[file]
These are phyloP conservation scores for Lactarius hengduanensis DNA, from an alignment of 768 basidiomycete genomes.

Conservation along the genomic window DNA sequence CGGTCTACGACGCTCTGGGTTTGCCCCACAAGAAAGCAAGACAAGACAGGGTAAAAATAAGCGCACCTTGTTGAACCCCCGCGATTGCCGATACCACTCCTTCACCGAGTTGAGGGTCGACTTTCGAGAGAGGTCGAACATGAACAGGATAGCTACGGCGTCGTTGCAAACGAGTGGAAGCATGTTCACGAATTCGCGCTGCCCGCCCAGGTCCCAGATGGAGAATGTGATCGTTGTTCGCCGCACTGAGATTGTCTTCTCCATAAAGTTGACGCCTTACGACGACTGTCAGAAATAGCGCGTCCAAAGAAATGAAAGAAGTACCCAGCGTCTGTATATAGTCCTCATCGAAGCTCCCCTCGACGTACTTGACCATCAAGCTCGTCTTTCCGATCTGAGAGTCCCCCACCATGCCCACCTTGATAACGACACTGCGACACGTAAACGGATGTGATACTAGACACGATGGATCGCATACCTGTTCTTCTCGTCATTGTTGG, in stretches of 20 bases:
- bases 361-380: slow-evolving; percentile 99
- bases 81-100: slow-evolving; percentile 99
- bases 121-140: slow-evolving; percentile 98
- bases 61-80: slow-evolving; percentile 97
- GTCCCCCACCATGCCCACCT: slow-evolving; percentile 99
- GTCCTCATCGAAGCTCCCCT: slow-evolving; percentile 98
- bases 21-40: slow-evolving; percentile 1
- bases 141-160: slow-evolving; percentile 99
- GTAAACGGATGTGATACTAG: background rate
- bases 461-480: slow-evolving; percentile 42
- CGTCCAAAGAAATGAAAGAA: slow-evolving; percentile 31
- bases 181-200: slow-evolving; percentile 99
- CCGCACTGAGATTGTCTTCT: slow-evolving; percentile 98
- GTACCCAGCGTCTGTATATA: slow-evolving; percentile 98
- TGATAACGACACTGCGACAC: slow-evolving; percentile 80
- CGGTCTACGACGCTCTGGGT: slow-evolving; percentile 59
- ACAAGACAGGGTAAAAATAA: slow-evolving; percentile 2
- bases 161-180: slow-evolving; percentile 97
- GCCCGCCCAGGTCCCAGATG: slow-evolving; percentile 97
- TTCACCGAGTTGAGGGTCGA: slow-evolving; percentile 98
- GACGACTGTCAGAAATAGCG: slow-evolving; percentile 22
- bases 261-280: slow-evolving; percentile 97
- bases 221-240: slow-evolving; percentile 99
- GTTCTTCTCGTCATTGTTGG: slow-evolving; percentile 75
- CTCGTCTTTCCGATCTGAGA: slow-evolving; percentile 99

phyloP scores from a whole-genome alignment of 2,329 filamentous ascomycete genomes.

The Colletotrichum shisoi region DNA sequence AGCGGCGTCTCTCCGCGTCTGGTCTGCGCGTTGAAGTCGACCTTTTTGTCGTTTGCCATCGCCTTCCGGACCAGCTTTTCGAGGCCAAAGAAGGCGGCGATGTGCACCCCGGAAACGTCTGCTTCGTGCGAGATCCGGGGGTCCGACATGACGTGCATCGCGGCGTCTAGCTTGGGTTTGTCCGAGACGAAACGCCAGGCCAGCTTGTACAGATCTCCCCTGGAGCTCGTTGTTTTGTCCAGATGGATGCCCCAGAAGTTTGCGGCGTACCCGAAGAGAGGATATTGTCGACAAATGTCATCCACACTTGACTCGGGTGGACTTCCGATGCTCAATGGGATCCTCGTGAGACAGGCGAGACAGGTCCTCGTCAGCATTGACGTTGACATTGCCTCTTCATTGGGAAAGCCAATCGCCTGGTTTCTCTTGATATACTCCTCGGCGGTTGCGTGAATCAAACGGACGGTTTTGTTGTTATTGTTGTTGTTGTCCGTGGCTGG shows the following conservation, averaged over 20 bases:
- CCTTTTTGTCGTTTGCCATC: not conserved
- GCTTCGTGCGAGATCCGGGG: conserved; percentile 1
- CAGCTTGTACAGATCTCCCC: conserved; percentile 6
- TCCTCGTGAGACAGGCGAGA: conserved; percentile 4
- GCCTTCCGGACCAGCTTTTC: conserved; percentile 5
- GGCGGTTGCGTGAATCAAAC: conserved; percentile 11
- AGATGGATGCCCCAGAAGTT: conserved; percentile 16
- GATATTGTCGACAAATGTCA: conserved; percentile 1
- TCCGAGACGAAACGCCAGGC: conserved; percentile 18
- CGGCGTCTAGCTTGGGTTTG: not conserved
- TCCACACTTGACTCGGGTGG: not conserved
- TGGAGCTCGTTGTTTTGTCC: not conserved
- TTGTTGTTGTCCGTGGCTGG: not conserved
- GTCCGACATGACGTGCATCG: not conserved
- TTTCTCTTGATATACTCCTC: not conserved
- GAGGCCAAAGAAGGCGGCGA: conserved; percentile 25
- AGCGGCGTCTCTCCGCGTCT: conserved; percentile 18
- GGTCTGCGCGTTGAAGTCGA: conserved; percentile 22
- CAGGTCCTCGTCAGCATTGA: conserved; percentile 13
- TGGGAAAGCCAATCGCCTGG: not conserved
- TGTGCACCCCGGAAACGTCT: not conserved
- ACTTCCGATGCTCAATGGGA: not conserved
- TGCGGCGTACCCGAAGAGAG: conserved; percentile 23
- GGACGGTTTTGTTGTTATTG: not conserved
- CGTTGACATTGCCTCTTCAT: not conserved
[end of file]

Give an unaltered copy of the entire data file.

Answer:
These are phyloP conservation scores for Lactarius hengduanensis DNA, from an alignment of 768 basidiomycete genomes.

Conservation along the genomic window DNA sequence CGGTCTACGACGCTCTGGGTTTGCCCCACAAGAAAGCAAGACAAGACAGGGTAAAAATAAGCGCACCTTGTTGAACCCCCGCGATTGCCGATACCACTCCTTCACCGAGTTGAGGGTCGACTTTCGAGAGAGGTCGAACATGAACAGGATAGCTACGGCGTCGTTGCAAACGAGTGGAAGCATGTTCACGAATTCGCGCTGCCCGCCCAGGTCCCAGATGGAGAATGTGATCGTTGTTCGCCGCACTGAGATTGTCTTCTCCATAAAGTTGACGCCTTACGACGACTGTCAGAAATAGCGCGTCCAAAGAAATGAAAGAAGTACCCAGCGTCTGTATATAGTCCTCATCGAAGCTCCCCTCGACGTACTTGACCATCAAGCTCGTCTTTCCGATCTGAGAGTCCCCCACCATGCCCACCTTGATAACGACACTGCGACACGTAAACGGATGTGATACTAGACACGATGGATCGCATACCTGTTCTTCTCGTCATTGTTGG, in stretches of 20 bases:
- bases 361-380: slow-evolving; percentile 99
- bases 81-100: slow-evolving; percentile 99
- bases 121-140: slow-evolving; percentile 98
- bases 61-80: slow-evolving; percentile 97
- GTCCCCCACCATGCCCACCT: slow-evolving; percentile 99
- GTCCTCATCGAAGCTCCCCT: slow-evolving; percentile 98
- bases 21-40: slow-evolving; percentile 1
- bases 141-160: slow-evolving; percentile 99
- GTAAACGGATGTGATACTAG: background rate
- bases 461-480: slow-evolving; percentile 42
- CGTCCAAAGAAATGAAAGAA: slow-evolving; percentile 31
- bases 181-200: slow-evolving; percentile 99
- CCGCACTGAGATTGTCTTCT: slow-evolving; percentile 98
- GTACCCAGCGTCTGTATATA: slow-evolving; percentile 98
- TGATAACGACACTGCGACAC: slow-evolving; percentile 80
- CGGTCTACGACGCTCTGGGT: slow-evolving; percentile 59
- ACAAGACAGGGTAAAAATAA: slow-evolving; percentile 2
- bases 161-180: slow-evolving; percentile 97
- GCCCGCCCAGGTCCCAGATG: slow-evolving; percentile 97
- TTCACCGAGTTGAGGGTCGA: slow-evolving; percentile 98
- GACGACTGTCAGAAATAGCG: slow-evolving; percentile 22
- bases 261-280: slow-evolving; percentile 97
- bases 221-240: slow-evolving; percentile 99
- GTTCTTCTCGTCATTGTTGG: slow-evolving; percentile 75
- CTCGTCTTTCCGATCTGAGA: slow-evolving; percentile 99

phyloP scores from a whole-genome alignment of 2,329 filamentous ascomycete genomes.

The Colletotrichum shisoi region DNA sequence AGCGGCGTCTCTCCGCGTCTGGTCTGCGCGTTGAAGTCGACCTTTTTGTCGTTTGCCATCGCCTTCCGGACCAGCTTTTCGAGGCCAAAGAAGGCGGCGATGTGCACCCCGGAAACGTCTGCTTCGTGCGAGATCCGGGGGTCCGACATGACGTGCATCGCGGCGTCTAGCTTGGGTTTGTCCGAGACGAAACGCCAGGCCAGCTTGTACAGATCTCCCCTGGAGCTCGTTGTTTTGTCCAGATGGATGCCCCAGAAGTTTGCGGCGTACCCGAAGAGAGGATATTGTCGACAAATGTCATCCACACTTGACTCGGGTGGACTTCCGATGCTCAATGGGATCCTCGTGAGACAGGCGAGACAGGTCCTCGTCAGCATTGACGTTGACATTGCCTCTTCATTGGGAAAGCCAATCGCCTGGTTTCTCTTGATATACTCCTCGGCGGTTGCGTGAATCAAACGGACGGTTTTGTTGTTATTGTTGTTGTTGTCCGTGGCTGG shows the following conservation, averaged over 20 bases:
- CCTTTTTGTCGTTTGCCATC: not conserved
- GCTTCGTGCGAGATCCGGGG: conserved; percentile 1
- CAGCTTGTACAGATCTCCCC: conserved; percentile 6
- TCCTCGTGAGACAGGCGAGA: conserved; percentile 4
- GCCTTCCGGACCAGCTTTTC: conserved; percentile 5
- GGCGGTTGCGTGAATCAAAC: conserved; percentile 11
- AGATGGATGCCCCAGAAGTT: conserved; percentile 16
- GATATTGTCGACAAATGTCA: conserved; percentile 1
- TCCGAGACGAAACGCCAGGC: conserved; percentile 18
- CGGCGTCTAGCTTGGGTTTG: not conserved
- TCCACACTTGACTCGGGTGG: not conserved
- TGGAGCTCGTTGTTTTGTCC: not conserved
- TTGTTGTTGTCCGTGGCTGG: not conserved
- GTCCGACATGACGTGCATCG: not conserved
- TTTCTCTTGATATACTCCTC: not conserved
- GAGGCCAAAGAAGGCGGCGA: conserved; percentile 25
- AGCGGCGTCTCTCCGCGTCT: conserved; percentile 18
- GGTCTGCGCGTTGAAGTCGA: conserved; percentile 22
- CAGGTCCTCGTCAGCATTGA: conserved; percentile 13
- TGGGAAAGCCAATCGCCTGG: not conserved
- TGTGCACCCCGGAAACGTCT: not conserved
- ACTTCCGATGCTCAATGGGA: not conserved
- TGCGGCGTACCCGAAGAGAG: conserved; percentile 23
- GGACGGTTTTGTTGTTATTG: not conserved
- CGTTGACATTGCCTCTTCAT: not conserved